Char-grilled quail with cauliflower and pomegranate salad

  • 1 hr cooking
  • Serves 4
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Char-grilled quail with cauliflower and pomegranate salad
  • 1 small_piece (1kg) cauliflower, cut into 1.5cm (3/4-inch) florets
  • 2 tablespoon olive oil
  • 6 medium_piece (1kg) quails, butterflied
  • 2 teaspoon ground coriander
  • 1 teaspoon ground cinnamon
  • 1 tablespoon fresh thyme leaves
  • 2 tablespoon pomegranate molasses
  • 2 (260g) lebanese cucumbers, diced
  • 1 medium_piece (170g) red onion, chopped finely
  • 4 green onions (scallions), sliced thinly
  • 1 1/3 cup flat-leaf parsley, chopped fresh
  • 1/2 cup fresh mint, chopped
  • 1 medium_piece (320g) pomegranate, seeds removed
  • 1/4 cup (60ml) lemon juice
  • 1/4 cup (60ml) extra virgin olive oil
  • 1/2 teaspoon honey


Char-grilled quail with cauliflower and pomegranate salad
  • 1
    Preheat oven 220°C (200°C fan forced).
  • 2
    Divide cauliflower between two large oven trays, drizzle each tray with 2 teaspoons of the olive oil. Season. Bake for 15 minutes or until browned well.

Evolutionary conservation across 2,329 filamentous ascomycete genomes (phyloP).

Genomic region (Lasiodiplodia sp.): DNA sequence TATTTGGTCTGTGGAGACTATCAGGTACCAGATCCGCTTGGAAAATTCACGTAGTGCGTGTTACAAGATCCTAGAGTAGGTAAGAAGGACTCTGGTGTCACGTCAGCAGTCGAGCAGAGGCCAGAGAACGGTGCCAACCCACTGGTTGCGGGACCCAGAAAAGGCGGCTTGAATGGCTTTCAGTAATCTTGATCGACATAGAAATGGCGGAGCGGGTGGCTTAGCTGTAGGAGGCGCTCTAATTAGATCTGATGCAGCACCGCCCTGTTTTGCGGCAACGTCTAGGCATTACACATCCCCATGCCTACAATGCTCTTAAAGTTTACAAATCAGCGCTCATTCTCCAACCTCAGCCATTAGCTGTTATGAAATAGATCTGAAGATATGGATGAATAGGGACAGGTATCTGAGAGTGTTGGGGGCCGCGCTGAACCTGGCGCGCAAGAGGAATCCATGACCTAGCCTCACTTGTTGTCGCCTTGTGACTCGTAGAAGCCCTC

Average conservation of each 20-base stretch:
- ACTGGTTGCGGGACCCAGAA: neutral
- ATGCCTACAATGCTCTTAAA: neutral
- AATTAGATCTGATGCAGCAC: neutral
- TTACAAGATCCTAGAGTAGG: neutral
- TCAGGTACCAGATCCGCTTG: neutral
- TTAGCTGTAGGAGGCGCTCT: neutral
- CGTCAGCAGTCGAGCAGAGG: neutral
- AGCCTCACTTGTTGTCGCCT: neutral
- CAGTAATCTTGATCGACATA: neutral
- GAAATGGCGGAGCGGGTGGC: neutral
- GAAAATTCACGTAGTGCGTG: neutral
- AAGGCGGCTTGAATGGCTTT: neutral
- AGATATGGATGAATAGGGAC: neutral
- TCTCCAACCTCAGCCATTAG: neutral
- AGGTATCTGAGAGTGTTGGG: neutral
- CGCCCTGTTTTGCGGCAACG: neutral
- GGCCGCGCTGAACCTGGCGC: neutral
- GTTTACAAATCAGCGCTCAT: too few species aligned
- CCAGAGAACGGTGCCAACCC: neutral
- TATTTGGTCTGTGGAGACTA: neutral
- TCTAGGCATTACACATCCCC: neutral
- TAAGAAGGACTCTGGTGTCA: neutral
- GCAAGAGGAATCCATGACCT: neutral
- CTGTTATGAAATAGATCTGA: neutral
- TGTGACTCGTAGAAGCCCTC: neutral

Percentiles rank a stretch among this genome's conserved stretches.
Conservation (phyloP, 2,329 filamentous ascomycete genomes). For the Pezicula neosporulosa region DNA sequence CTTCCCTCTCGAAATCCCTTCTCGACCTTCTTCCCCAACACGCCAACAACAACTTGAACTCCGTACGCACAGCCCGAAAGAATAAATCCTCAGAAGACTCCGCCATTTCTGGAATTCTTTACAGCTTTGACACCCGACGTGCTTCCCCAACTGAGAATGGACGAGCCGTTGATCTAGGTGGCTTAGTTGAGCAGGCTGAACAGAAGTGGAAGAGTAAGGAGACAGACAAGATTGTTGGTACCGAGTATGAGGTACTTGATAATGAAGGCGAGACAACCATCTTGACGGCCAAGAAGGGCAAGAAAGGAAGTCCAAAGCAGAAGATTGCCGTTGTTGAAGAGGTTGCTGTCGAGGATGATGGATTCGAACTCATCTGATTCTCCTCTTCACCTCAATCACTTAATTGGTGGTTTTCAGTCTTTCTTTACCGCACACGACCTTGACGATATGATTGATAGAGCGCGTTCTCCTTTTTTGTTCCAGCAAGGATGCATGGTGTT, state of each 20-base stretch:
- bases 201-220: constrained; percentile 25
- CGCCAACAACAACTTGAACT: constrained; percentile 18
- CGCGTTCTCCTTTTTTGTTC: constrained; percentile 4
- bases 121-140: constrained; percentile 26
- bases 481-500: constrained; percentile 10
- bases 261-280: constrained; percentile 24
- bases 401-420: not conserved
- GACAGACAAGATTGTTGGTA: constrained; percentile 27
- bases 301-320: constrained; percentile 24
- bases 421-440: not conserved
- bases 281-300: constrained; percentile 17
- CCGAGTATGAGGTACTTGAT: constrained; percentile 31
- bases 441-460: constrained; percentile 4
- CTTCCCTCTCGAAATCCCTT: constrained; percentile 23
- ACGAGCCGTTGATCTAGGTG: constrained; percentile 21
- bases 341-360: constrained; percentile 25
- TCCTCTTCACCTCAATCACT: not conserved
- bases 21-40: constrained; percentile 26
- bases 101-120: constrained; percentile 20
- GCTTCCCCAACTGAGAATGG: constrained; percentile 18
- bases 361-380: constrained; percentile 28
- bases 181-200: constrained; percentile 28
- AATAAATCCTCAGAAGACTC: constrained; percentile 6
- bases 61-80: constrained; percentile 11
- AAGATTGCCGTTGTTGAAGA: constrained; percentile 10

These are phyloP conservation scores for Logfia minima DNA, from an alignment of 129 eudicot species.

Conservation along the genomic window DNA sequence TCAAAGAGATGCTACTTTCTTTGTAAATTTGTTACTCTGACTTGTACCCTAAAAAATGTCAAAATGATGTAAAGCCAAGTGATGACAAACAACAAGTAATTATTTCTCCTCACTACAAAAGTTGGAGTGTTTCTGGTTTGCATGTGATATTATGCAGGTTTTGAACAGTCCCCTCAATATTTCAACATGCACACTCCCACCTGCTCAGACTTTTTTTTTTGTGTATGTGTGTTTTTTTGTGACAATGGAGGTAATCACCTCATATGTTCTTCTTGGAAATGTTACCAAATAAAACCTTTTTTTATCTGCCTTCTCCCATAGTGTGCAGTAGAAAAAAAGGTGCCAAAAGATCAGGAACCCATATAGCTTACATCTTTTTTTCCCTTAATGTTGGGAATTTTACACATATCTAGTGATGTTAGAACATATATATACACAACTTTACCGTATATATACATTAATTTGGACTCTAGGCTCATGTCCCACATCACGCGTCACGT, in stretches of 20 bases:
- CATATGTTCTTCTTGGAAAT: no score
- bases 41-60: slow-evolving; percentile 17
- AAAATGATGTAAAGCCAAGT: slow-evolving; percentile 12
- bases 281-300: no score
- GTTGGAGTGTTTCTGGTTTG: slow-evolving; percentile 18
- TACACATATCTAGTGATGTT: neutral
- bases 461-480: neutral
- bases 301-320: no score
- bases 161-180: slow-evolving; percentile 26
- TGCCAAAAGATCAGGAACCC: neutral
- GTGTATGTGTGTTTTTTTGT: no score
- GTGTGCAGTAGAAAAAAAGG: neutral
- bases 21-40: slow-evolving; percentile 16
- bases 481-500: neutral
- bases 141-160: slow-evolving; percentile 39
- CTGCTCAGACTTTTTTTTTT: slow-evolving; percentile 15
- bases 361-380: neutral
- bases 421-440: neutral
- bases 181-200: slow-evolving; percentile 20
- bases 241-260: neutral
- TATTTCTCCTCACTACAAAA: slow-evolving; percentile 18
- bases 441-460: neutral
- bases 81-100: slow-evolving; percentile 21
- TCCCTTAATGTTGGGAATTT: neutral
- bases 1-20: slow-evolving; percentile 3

• 3
    Place quails on a large oven tray, sprinkle with spices, drizzle with remaining olive oil, season. Cook quails, skin-side down first, on a heated grill plate (or barbecue) over medium-high heat, for 3 minutes each side or until browned. Return quails to tray, top with thyme, drizzle with half the molasses. Bake for 8 minutes or until just cooked. Cover quail with foil, rest for 5 minutes.
  • 4
    Meanwhile, place cauliflower in a large bowl with cucumber, onions, herbs and half the pomegranate seeds. Whisk juice, extra virgin olive oil and honey in a small bowl. Pour dressing over salad, toss gently to combine.
  • 5
    Cut quails in half. Serve quail with cauliflower salad, drizzled with pan juices and remaining pomegranate molasses. Sprinkle with remaining pomegranate seeds.


To butterfly quails, cut down either side of the back bone with a pair of kitchen scissors, poultry shears or a knife; discard backbone, open quails out flat. To remove seeds from the pomegranate, cut a whole pomegranate in half and scrape the seeds from flesh with your fingers while holding the pomegranate upside down in a bowl of cold water; the seeds will sink and the white pith will float. Quail is an excellent source of several of the B group vitamins, especially niacin with a single quail providing roughly half your daily requirement. Niacin plays a vital role in converting our food into energy and is essential for healthy skin and for nerves to function correctly.

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